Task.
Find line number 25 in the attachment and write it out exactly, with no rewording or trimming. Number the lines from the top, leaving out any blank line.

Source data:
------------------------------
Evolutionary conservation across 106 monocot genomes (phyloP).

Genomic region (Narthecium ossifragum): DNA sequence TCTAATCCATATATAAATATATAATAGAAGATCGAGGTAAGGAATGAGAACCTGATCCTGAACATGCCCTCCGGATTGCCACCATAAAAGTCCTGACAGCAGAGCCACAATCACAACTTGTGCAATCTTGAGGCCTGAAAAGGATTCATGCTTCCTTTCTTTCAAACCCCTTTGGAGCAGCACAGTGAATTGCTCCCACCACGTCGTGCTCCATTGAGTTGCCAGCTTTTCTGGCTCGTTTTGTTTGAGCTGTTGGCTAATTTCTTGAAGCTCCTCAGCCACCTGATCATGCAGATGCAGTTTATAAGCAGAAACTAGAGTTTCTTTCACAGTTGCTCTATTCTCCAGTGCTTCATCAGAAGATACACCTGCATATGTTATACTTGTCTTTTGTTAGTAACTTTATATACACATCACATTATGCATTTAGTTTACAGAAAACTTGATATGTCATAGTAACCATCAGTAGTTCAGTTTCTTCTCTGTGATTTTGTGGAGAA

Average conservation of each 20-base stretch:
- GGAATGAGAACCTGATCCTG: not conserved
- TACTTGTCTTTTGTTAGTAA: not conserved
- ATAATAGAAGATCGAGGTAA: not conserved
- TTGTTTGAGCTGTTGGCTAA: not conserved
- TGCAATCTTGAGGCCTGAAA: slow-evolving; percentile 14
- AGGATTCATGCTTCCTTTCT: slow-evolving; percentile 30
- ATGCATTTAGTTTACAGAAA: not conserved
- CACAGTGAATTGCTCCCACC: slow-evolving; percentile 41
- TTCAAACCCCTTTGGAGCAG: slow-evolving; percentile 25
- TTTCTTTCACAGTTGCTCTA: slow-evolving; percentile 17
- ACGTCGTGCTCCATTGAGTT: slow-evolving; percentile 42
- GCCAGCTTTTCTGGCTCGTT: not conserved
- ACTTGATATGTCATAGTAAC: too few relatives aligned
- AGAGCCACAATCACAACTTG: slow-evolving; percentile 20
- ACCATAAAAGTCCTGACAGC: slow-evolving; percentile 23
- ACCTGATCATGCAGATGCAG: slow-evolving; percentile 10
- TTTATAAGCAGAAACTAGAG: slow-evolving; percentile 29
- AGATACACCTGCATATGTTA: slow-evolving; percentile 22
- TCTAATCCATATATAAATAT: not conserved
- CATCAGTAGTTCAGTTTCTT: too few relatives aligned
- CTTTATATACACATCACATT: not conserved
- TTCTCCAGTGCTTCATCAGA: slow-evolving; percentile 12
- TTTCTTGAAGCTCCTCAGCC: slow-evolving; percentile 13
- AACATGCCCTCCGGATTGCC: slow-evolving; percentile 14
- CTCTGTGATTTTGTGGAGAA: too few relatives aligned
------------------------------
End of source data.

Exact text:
- TTCTCCAGTGCTTCATCAGA: slow-evolving; percentile 12